Overall, the party was great fun, leaving everyone in the family happy.

We really are so delighted to have Brooklyn in our family. She's creative, beautiful, intelligent, but even more, she's working so hard to be good. Instead of doing presents for her party, she agreed (albeit somewhat reluctantly) to collect for Toys for Tots. That's really hard when you're six! For her birthday, our little artist got lots of fun supplies. As beautiful as her drawings are, I was even more touched by her sincere expressions of gratitude. We love you, Brooklyn!

Thursday, December 16, 2010

Love All Year Round

First of all, many heartfelt thanks for all of the thoughtful and kind responses to the previous post. I feel wrapped in love and empathy, which is a really nice feeling because...

I'm sick.

Yuck. I hate being sick. Sore throat, fever, body aches, earache, chills--go away!

It's funny, but I generally find it slightly gratifying to have the thermometer register a fever when I feel lousy. It's as if my invisible aches and pains are being validated with concrete, tangible proof that something's definitely awry. My fever ceased to be gratifying, however, as my temperature spiked to 103 last night. I'd be perfectly content to never run a temperature again.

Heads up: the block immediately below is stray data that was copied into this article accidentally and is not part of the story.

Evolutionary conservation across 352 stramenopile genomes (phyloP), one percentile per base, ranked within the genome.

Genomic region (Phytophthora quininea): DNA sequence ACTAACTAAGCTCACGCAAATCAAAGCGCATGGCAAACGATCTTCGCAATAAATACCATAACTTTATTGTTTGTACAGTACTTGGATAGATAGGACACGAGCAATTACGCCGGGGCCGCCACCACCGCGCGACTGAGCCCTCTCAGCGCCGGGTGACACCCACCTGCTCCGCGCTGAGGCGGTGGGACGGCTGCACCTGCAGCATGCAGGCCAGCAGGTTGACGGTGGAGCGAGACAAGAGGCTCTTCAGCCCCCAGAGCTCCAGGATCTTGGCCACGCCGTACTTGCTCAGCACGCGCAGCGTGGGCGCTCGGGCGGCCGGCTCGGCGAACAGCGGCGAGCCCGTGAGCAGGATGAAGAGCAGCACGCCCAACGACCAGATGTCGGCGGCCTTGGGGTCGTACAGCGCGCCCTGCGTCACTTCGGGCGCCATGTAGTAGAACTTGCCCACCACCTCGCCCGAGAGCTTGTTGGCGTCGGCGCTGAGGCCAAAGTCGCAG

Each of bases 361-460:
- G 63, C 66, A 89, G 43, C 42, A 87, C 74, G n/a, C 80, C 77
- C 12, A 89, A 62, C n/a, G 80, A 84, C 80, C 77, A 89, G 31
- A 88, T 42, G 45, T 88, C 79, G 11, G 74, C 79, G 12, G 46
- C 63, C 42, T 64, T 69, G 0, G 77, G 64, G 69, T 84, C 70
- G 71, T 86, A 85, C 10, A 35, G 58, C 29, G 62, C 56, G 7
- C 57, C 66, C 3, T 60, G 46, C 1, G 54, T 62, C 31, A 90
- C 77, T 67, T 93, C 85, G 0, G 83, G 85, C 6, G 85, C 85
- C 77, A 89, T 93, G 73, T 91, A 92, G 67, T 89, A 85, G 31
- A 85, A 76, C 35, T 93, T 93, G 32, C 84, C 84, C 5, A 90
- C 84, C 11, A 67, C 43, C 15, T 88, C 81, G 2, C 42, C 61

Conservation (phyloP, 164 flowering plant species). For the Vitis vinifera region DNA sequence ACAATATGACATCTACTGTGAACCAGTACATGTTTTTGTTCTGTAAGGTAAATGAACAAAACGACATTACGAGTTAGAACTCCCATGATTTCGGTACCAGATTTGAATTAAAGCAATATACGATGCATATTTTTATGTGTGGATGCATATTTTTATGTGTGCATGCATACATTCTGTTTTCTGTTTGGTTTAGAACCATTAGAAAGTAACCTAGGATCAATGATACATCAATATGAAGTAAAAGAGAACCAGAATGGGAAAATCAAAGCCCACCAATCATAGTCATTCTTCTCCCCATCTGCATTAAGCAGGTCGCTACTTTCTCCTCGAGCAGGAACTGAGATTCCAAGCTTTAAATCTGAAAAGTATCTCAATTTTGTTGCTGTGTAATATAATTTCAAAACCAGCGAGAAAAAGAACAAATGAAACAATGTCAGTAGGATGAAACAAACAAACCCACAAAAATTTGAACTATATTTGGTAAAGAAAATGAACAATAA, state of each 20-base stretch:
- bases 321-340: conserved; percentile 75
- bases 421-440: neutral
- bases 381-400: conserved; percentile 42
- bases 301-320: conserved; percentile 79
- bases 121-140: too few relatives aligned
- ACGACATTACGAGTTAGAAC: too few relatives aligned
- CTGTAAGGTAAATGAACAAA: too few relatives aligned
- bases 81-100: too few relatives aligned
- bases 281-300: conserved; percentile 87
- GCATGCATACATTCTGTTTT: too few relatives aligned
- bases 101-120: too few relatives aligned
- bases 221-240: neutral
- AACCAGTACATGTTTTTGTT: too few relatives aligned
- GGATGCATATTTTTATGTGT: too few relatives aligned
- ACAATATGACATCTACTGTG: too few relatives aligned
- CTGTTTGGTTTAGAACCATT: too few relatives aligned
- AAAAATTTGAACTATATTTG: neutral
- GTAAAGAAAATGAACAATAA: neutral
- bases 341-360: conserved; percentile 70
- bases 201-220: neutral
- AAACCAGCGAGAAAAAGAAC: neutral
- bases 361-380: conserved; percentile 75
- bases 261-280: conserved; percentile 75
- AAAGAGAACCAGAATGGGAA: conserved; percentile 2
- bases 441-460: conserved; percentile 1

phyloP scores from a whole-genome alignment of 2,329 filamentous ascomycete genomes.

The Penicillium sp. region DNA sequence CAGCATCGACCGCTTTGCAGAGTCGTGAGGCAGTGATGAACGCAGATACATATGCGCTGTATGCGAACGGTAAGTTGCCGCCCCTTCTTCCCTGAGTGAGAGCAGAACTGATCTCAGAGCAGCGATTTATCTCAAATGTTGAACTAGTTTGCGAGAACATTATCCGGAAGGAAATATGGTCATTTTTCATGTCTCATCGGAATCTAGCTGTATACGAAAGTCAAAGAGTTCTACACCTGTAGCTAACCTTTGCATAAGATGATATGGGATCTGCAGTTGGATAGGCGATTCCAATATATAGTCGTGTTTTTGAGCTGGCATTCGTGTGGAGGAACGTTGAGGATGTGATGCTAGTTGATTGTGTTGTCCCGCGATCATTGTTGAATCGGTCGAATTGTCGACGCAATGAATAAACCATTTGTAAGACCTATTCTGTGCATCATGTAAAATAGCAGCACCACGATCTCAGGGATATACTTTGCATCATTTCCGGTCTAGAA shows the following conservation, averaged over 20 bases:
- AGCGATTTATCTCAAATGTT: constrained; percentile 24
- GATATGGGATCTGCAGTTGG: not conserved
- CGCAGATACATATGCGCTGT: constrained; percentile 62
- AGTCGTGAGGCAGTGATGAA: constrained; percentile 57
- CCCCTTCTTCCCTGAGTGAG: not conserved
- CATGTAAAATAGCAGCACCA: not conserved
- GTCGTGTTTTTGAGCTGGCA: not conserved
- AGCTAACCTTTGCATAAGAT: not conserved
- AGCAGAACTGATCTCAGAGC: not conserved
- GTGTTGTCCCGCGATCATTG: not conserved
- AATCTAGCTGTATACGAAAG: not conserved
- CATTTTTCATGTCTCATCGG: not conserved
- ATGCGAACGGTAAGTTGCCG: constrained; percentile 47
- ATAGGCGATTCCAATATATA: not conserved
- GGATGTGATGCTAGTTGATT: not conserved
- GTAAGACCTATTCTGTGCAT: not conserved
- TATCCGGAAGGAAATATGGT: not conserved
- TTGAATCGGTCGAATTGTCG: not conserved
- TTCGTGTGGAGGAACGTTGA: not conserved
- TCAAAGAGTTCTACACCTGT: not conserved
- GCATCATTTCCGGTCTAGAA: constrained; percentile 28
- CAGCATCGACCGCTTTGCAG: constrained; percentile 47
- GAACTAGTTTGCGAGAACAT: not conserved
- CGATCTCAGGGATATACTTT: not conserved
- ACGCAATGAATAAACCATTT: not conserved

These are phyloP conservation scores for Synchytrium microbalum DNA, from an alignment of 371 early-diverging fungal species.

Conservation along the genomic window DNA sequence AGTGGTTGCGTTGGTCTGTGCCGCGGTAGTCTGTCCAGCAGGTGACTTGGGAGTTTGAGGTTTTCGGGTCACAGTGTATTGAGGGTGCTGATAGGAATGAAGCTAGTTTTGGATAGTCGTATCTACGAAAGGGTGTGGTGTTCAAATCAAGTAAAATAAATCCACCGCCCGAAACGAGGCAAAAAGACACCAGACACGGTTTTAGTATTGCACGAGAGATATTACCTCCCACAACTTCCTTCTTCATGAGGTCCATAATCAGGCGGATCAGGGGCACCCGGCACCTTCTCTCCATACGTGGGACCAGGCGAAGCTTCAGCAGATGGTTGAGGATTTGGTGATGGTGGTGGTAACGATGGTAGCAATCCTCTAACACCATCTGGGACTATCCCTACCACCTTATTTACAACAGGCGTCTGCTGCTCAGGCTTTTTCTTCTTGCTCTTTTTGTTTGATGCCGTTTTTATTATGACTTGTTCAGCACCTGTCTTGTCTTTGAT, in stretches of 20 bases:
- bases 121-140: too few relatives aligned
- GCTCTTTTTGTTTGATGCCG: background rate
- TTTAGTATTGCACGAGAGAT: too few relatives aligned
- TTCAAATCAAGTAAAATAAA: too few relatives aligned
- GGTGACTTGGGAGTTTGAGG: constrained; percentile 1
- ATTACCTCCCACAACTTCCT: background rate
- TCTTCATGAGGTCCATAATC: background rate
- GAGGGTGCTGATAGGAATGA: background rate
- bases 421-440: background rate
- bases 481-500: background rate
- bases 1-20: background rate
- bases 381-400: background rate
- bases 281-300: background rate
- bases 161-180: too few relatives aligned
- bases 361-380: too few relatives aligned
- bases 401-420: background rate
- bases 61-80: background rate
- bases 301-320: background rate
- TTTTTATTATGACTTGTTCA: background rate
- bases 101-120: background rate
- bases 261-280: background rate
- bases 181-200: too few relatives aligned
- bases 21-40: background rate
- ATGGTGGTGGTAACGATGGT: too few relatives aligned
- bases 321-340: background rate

The bad news is that between Brooklyn's birthday and Christmas around the corner, I really don't have time to be sick. The good news is, it doesn't matter. Like it or not, my body's forcing me to slow down, crawl into bed, and enjoy a hot cup of herb tea.

Believe it or not, Christmas will happen whether or not I'm "ready." So what if the Christmas cards arrive late? Oh well if some packages don't make it in time. Too bad if I don't do all the baking, shopping, wrapping, crafting, caroling, and entertaining that I originally hoped to do. I simply refuse to beat myself up for "missing" a self-imposed December 25th deadline. I believe that the true spirit of Christmas should inspire us to serve and love all year 'round. This year, the love may show up a little late, but it's love just the same.

Merry Christmas!

Sunday, December 12, 2010

A little lonely